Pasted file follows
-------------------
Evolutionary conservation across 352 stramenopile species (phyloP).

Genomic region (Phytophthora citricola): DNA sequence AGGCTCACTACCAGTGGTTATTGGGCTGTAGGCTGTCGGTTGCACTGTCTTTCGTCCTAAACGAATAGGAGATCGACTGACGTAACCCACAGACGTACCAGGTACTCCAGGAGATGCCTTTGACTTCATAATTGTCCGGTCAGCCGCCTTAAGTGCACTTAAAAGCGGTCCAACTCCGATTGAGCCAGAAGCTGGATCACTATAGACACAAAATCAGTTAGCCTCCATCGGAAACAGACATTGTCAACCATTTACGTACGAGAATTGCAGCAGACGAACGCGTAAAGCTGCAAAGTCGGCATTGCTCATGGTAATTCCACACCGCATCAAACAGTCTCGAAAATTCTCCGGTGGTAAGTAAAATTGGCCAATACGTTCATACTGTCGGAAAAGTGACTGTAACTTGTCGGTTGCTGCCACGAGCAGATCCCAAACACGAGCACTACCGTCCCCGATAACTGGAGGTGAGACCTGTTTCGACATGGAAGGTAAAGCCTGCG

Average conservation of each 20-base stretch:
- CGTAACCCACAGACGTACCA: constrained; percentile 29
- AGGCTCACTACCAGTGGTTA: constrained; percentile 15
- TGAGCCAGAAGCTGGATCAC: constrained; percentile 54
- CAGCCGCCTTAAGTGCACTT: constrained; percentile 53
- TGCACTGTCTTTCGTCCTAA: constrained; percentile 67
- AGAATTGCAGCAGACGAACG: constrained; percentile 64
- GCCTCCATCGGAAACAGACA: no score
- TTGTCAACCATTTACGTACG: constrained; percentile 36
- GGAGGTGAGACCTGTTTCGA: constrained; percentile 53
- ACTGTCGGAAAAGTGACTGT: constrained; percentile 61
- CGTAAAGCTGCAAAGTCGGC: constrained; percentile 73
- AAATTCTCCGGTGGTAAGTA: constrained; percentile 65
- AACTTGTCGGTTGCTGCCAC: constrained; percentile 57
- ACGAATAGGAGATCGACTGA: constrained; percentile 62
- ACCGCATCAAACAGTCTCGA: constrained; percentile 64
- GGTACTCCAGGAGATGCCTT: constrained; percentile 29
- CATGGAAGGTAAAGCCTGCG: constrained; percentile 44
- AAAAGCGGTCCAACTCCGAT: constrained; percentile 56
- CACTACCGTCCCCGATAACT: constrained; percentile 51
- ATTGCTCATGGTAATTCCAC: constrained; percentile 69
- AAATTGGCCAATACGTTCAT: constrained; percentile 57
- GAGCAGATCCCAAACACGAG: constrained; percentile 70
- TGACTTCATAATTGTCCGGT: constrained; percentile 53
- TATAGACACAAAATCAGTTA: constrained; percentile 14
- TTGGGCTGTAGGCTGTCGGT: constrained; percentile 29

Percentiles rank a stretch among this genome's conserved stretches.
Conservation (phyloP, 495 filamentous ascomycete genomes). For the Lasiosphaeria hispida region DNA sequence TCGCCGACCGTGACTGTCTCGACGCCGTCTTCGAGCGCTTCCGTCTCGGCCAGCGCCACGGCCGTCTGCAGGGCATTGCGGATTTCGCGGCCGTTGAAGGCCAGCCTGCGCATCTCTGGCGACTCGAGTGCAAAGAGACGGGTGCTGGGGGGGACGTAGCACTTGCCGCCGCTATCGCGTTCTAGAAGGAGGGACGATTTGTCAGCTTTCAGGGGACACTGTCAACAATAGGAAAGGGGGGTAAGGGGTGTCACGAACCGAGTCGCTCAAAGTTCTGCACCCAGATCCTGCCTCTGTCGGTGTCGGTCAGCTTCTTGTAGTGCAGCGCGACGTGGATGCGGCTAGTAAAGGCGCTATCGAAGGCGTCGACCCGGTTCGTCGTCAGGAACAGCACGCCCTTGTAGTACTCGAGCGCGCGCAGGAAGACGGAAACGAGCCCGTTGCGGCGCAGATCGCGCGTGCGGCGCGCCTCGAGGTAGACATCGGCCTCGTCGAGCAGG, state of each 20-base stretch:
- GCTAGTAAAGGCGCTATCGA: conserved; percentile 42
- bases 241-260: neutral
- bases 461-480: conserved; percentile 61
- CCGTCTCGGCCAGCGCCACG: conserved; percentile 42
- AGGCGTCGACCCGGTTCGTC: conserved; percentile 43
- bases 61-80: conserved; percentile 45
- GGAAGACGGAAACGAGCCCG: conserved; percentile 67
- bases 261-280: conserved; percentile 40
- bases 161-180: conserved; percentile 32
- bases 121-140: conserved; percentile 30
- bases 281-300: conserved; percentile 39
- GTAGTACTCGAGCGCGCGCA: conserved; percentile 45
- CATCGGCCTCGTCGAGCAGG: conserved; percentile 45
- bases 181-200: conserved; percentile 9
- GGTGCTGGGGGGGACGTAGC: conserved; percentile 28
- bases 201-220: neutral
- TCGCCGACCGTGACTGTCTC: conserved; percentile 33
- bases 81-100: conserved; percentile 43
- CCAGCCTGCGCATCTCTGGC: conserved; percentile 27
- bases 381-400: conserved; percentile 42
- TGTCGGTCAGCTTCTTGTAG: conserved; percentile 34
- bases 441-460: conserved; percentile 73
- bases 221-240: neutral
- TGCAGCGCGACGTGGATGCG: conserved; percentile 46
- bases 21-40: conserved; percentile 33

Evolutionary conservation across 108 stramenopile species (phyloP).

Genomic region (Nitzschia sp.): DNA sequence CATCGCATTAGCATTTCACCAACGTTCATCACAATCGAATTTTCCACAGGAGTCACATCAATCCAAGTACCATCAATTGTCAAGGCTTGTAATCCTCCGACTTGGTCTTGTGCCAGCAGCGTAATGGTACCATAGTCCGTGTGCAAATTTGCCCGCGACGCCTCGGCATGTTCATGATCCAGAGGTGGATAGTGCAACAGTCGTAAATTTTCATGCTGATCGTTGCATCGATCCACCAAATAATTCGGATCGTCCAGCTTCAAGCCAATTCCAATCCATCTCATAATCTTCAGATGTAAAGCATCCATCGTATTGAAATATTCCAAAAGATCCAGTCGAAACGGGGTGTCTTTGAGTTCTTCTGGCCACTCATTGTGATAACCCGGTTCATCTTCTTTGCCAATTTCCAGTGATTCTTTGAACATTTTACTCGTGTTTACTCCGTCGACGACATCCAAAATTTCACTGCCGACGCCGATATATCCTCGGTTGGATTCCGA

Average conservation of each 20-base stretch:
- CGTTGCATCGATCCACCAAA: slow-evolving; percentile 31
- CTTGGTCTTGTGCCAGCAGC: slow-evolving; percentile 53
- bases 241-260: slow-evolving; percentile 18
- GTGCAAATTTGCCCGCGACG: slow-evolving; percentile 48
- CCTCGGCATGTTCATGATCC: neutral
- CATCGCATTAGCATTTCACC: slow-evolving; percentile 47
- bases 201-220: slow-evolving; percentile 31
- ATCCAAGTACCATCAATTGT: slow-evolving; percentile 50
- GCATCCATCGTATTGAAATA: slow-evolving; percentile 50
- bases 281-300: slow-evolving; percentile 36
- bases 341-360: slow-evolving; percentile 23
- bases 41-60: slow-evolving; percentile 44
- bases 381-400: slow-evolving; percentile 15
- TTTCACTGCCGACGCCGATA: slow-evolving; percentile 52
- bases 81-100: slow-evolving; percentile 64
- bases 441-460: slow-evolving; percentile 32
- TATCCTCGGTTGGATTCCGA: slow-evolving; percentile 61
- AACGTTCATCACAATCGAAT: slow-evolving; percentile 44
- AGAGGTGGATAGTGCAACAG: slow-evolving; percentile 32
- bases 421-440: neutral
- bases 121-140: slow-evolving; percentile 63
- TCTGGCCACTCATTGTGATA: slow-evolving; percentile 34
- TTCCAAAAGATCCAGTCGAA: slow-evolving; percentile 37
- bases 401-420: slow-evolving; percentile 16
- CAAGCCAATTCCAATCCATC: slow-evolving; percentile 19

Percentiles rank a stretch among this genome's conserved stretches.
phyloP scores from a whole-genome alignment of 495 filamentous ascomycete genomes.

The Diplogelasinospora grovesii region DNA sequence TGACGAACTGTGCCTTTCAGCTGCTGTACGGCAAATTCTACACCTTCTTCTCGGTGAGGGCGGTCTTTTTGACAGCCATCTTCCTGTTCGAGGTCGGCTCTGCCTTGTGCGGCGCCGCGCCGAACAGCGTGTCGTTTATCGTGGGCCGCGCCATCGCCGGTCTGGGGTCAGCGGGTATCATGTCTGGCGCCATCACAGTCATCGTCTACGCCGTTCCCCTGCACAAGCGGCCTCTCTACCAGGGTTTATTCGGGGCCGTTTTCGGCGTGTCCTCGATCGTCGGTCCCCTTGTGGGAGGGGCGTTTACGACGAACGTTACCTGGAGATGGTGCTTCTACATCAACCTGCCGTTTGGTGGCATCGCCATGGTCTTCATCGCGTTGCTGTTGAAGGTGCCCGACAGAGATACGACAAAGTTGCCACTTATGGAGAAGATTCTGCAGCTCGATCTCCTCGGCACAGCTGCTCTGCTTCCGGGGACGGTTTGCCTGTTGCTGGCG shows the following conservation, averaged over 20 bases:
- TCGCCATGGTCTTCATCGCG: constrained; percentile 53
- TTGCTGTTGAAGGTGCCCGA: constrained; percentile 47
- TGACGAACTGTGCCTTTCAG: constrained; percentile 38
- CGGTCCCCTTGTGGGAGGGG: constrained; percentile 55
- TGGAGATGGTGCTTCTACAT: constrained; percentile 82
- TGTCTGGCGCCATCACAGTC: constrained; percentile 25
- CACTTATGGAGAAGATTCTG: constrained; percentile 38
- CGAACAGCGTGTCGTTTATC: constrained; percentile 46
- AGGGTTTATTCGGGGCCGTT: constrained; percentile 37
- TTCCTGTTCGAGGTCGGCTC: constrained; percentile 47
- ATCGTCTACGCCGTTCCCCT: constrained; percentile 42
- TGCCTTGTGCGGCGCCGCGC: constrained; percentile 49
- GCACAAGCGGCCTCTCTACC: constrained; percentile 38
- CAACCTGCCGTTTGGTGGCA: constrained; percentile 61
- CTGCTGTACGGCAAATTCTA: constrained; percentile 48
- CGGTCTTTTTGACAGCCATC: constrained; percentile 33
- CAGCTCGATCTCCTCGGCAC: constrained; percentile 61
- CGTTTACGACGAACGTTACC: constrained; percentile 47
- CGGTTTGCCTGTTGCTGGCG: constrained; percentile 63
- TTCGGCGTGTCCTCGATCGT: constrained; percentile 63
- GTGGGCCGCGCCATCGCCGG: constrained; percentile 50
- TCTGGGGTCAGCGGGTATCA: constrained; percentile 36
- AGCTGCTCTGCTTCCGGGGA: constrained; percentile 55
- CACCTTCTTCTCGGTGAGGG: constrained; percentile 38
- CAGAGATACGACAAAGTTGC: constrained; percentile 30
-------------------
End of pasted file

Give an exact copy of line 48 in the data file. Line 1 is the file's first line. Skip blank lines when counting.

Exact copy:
- bases 81-100: conserved; percentile 43